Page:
Marshy grassland is typically dominated by a mix of purple moor grass (Molinia caerulea) and rushes (Juncus spp.). Under base-rich conditions, the habitat can be of European conservation importance, i.e. protected under Annex I of the EC Habitats Directive. And at locations where the vegetation has an open structure and an abundance of devil’s-bit scabious (Succisa pratensis), it is the preferred habitat of the marsh fritillary (Euphydryas aurinia) butterfly in the UK: a species protected under Annex II of the EC Habitats Directive. The reference state for marshy grassland comprises open and botanically-rich swards, typically grazed by small numbers of cattle. However, most marshy grasslands fail to meet these criteria, having been recently undermanaged, abandoned or, conversely, overgrazed. The sections below provide descriptions of the reference and modified states of marshy grassland.
Reference state 1 – Lightly cattle-grazed
The reference state for rhos pasture would be damp, marshy grassland where purple moor grass (Molinia caerulea) was one of the co-dominant species. The vegetation would have an open structure, and not be too closely grazed nor under-grazed and tussocky, this structure can be achieved through light grazing with large animals (typically between 1-2 livestock…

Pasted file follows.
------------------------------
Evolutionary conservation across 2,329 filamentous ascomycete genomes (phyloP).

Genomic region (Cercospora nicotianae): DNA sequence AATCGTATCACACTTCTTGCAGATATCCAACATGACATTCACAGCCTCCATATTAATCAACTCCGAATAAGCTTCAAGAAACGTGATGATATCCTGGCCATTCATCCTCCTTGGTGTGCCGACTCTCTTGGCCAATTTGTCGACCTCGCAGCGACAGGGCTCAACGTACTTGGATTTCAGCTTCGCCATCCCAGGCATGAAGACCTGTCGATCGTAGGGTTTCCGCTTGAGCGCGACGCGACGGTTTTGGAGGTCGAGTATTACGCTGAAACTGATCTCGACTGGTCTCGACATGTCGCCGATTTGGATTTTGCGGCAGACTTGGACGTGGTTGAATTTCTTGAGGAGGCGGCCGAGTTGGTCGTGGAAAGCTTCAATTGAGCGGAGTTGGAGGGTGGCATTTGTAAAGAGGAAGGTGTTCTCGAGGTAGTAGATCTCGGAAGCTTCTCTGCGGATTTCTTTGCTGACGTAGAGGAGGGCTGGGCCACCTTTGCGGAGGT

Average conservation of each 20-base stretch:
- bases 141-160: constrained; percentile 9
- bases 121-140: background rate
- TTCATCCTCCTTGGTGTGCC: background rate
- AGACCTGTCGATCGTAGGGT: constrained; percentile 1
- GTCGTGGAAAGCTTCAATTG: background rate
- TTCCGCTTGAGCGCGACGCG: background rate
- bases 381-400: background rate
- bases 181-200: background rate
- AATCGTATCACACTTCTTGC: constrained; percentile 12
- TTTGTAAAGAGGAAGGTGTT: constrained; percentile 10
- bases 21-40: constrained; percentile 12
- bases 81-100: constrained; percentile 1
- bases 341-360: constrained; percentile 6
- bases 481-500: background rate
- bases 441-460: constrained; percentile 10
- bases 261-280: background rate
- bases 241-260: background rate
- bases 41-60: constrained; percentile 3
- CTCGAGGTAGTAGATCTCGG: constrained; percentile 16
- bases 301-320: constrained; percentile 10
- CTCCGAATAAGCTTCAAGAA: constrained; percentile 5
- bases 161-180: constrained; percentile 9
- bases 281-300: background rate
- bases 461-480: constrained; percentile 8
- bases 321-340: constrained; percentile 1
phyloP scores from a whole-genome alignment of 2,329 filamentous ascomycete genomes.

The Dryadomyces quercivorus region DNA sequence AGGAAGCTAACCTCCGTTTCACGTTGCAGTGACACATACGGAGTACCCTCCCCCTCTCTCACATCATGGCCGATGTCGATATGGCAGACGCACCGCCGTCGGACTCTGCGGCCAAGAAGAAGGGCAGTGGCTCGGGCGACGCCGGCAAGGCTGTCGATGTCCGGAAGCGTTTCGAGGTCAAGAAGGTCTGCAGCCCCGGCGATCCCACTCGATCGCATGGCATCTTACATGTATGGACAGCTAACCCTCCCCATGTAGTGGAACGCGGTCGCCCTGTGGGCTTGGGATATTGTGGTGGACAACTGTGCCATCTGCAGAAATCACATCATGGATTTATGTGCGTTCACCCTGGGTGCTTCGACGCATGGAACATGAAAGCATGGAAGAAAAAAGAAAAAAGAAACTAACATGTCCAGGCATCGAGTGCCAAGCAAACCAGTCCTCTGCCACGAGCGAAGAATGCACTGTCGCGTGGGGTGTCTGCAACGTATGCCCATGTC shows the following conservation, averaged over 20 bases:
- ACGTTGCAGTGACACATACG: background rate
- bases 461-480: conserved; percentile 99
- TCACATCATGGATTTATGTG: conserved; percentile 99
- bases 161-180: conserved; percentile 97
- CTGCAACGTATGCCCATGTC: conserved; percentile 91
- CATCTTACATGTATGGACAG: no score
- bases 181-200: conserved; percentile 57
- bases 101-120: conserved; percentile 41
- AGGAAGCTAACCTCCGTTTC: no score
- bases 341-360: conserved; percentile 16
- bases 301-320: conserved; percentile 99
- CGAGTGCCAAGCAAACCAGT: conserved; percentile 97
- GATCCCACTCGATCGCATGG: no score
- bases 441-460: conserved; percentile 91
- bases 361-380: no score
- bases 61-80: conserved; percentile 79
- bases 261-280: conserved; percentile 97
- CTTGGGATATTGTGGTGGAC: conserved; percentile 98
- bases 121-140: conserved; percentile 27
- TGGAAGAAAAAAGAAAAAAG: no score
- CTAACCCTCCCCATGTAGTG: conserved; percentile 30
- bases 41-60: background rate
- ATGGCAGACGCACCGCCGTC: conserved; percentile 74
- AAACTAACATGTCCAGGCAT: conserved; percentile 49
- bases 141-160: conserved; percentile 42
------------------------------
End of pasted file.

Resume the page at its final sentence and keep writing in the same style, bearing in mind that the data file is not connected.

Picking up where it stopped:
Modified state 1 – Undermanaged pasture
If rhos pastures are under-managed or neglected, purple moor grass (Molinia caerulea) soon achieves dominance. If allowed to continue unchecked, it continues growing to form large tussocks, to the exclusion of most other non-woody plant species. In these situations, willow or birch scrub, and sometimes alder, can encroach and eventually replace the pasture.
Modified state 2 – intensively sheep-grazed
In this instance, the rhos pasture has been neglected, allowing the purple moor grass (Molinia caerulea) to form robust tussocks. Grazing animals have then been put in to open the habitat up. However, the grazing intensity has been too high and any palatable plants have been grazed out, leaving a very species-poor sward of little…